4. Testosterone and bone formation
In women, testosterone also plays an essential role in the forming of bone strength. According to the abstract of study of "Androgen effects on bone and muscle" by Notelovitz M., posted in PubMed, researchers found that androgenic progestins have an additive effect on BMD when combined with E therapy and have the further advantage of being protective to the endometrium in E-treated women. Androgens increase muscle mass and strength. The resulting improvement in physical activity leads to the activation of bone-forming sites and the stimulation of the bone formation-modulating cells, the osteocytes. Mechanical loading, when combined with hormone therapy, results in greater osteogenic response than does either alone.

5. Testosterone and Endometrium
Hormone estrogen is best known for its function in stimulating the thickening of the endometriun to provide a suitable environment for implanation of fertilized egg if conceived with assisting of progesterone. Less known testosterone also have certain influences in that process, according to the study of an open, randomized clinical study with parallel group comparison was performed in the Women's Health Research Unit at a university hospital, posted in PubMed. Thirty-one postmenopausal women were given oral estradiol valerate (2 mg daily) or estradiol valerate in combination with testosterone undecanoate (40 mg every 2 days) for 3 months, researchers found that Expressions of AR and ER-beta were stronger in glands of the endometrium of postmenopausal women after treatment with testosterone added to estrogen than after estrogen alone. In contrast, expressions of ER-alpha and progesterone receptors were up-regulated in the endometrium with estrogen-alone treatment, whereas these expressions were less increased in glands after combined treatment. These data indicate that testosterone is involved in the regulation of sex hormone receptor expression in the postmenopausal endometrium and may therefore influence endometrial proliferation and differentiation.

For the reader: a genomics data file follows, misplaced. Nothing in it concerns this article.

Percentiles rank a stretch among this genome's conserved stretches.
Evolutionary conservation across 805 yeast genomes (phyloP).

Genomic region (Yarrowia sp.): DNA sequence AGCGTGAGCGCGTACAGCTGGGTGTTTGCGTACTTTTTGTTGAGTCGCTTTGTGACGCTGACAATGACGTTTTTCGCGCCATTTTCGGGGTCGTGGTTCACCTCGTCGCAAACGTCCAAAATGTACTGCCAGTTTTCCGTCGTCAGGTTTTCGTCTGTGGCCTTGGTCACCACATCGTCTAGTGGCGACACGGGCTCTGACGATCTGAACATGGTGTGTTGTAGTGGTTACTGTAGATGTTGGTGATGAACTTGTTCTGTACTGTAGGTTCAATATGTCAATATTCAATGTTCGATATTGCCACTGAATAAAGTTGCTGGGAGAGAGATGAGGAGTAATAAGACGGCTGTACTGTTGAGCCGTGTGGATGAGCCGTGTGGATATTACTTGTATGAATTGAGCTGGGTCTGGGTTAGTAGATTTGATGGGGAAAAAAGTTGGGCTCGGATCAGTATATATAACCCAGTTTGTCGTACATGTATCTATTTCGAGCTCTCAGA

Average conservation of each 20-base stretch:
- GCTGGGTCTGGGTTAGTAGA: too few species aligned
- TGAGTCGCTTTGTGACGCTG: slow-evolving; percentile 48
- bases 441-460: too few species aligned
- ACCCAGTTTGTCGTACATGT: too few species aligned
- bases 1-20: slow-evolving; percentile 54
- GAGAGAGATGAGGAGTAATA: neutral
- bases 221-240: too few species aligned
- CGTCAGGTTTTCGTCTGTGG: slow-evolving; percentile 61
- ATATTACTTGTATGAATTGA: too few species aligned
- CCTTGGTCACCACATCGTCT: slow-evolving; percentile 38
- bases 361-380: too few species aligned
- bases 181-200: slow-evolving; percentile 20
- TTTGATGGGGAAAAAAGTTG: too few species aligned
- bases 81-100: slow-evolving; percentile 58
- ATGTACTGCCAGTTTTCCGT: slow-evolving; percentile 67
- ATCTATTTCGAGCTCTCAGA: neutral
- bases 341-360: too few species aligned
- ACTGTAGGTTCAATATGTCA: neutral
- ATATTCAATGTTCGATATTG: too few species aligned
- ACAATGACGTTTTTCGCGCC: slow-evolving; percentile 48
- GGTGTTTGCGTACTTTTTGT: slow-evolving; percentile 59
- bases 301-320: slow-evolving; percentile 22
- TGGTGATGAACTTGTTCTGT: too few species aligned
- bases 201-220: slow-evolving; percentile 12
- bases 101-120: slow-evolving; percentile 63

6. Testosterone influences social behavior
Testosterone in women also pace an important role in reaction of social behavior such as punishment sensitivity and enhanced reward dependency. In a study of in a double-blind placebo-controlled crossover design (n = 12)of healthy young women, whether a single administration of testosterone would shift the motivational balance between the sensitivity for punishment and reward towards this tendency to choose disadvantageously was investigated, conducted by Helmholtz Research Institute, Utrecht University, Heidelberglaan, posted in PubMed, researchers found that As hypothesized, subjects showed a more disadvantageous pattern of decision-making after testosterone compared to placebo administration. These findings not only provide the first direct evidence for the effects of testosterone on punishment-reward contingencies in humans, but they also give further insights into the hypothetical link between testosterone and psychopathy.

7. Testosterone and menstrual irregularities
Do you believe that testosterone also have some influences in regulating women's menstrual cycle?. In a study of "Menstrual cycle irregularities are associated with testosterone levels in healthy premenopausal women" by Van Anders SM, Watson NV., posted in PubMed, researchers found that based on our findings, it appears that even in healthy women reporting no health concerns, menstrual irregularities are associated with higher levels of circulating androgens.

8. Etc.